At the end God points out that Jonah cared about the gourd plant which appeared overnight and perished overnight. So much the more so does God care about Nineveh, an entire city full of mortal human beings.

If Jonah could only open his heart to the reality of change and impermanence, perhaps he would not suffer so deeply. Perhaps he could even access some gratitude for the possibility of God’s forgiveness, and thankfulness for the life that he has in the moment.

Sometimes we resist change, like Jonah. Other times, it seems that circumstances will never change. And when change finally does come, if we can embrace it, it can feel like a miracle.

Until about 9 years ago, my mother-in-law Jacquie had gone 25 years without speaking to her sister Pat. Decades ago, when Pat got married, she and her husband isolated themselves from the rest of her family. Her husband could also be critical and controlling. Jacquie and their mother were concerned about Pat’s wellbeing, and fearing that Pat’s husband would take the money for himself, her mother left Pat out of her will. Pat was so angry that she did not attend her mother’s funeral.

About 9 years ago, Pat contacted Jacquie out of the blue. She was contemplating leaving the marriage and needed emotional support. There was a lot of anger and hurt, and a lot of time and distance between them. But Jacquie opened her heart to Pat and reconnected. In fact, all of these years, Jacquie and their other sister Jo-Anne had actually saved the portion of their mother’s inheritance that rightfully belonged to Pat, in case there came a time when it would be helpful to give it to her. And so, that summer, the 2 sisters gave Pat that money so she could support herself financially if she needed it.

A few weeks later, Pat and Jacquie got together in person for the first time in 25 years. When the sisters saw each other, they started from the present and moved forward together anew, rather than dwelling on the past. They had both grown and matured, and in Jacquie’s words, they both had had “the shit kicked out of them” enough that whatever grudges they were holding on to just didn’t matter anymore. They were different people now. They had changed.

Rabbi Alan Lew, a brilliant teacher of Judaism and mindfulness, wrote, “Forgiveness is giving up our hopes for a better past.” Or in Jacquie’s words, “It doesn’t matter if I was right all along or what percentage of the fault lies with whom. What matters is the relationship.”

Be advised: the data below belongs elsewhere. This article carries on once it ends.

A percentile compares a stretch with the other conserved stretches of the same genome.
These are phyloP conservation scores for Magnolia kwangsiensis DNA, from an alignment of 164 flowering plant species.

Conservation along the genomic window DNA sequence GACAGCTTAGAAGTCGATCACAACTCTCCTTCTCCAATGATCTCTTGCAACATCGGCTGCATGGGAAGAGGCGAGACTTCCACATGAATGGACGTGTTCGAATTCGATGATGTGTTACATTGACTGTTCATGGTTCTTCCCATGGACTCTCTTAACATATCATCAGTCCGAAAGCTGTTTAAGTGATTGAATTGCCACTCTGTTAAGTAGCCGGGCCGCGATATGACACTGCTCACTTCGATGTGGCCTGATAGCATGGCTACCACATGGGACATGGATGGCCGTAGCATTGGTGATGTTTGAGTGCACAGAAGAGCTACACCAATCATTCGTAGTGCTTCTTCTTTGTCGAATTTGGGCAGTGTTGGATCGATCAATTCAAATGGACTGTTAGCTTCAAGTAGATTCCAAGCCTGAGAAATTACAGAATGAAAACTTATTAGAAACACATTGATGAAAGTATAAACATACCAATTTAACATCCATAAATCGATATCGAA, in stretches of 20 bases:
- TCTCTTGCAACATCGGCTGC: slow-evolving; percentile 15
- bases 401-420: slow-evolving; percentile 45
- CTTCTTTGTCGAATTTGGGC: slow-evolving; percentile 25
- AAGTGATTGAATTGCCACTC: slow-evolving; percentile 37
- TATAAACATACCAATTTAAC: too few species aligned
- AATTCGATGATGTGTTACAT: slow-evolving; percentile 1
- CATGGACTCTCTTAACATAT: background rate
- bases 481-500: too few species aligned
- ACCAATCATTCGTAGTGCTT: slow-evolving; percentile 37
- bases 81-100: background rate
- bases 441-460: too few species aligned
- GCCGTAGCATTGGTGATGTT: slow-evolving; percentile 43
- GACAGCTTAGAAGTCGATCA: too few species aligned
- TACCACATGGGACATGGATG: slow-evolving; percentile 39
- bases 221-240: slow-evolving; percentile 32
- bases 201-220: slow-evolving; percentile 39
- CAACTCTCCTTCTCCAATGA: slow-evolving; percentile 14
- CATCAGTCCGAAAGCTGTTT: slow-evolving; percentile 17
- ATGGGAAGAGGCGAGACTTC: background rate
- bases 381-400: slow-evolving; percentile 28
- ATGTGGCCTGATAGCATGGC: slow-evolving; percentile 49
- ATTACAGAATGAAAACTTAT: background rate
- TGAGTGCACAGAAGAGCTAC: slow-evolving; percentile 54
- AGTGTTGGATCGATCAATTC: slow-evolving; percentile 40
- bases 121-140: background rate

The forgiveness between these sisters has opened the door to more joy and connection in our family. Pat, her daughter Marcy and her granddaughter Leila, came to our kid Amina’s Bat Mitzvah a few years ago, and we got to meet them all for the first time. It was such a joyful reunion, and we have continued to visit with each other over the years since. As far as Pat and Jacquie go, they text every day. They’ve become essential supports to each other through the hardest times, with Pat supporting Jaquie through the grief of losing her son Matt and Pat’s challenges with her own son.

Because of Jacquie’s willingness to be vulnerable, to open herself to the possibility of change and forgiveness, we all have been released from that vow they had made to never speak with each other, and we have more love in our lives than we did before.

We are each like a shattered urn, grass that must wither, a flower that will fade. And this can lead us to great sadness, great fear, and a deep desire to hold on. But Yom Kippur is here to urge us to embrace that impermanence. To see it as a gift that can liberate us. We have so little time — why spend it clinging to past hurts or trying to fend off inevitable endings?

Another mindfulness teacher Ajahn Chah once said, “If you let go a little, you’ll have a little peace. If you let go a lot you’ll have a lot of peace. If you let go completely, you’ll have complete peace.”

As the Kol Nidre prayer instructs us, when we release our clenched fists and examine the vows we are gripping, the grudges or self-righteousness we are holding, the fear or the wishes that things could be different we are clinging to, we will see that truly, our hands are empty. So let go. And when you do, you’ll find that there is so much more space, so much more openness, so much more peace.

[1] Cultivating the Mind of Love — The Practice of Looking Deeply in the Mahayana Buddhist Tradition. Thich Nhat Hanh, 1996. Published by Parallax Press, Berkeley, California.



Rabbi Rachel Goldenberg

Rabbi Goldenberg is the founder of Malkhut, a progressive Jewish spiritual community in Western Queens (malkhutqueens.org). She resides in Jackson Heights.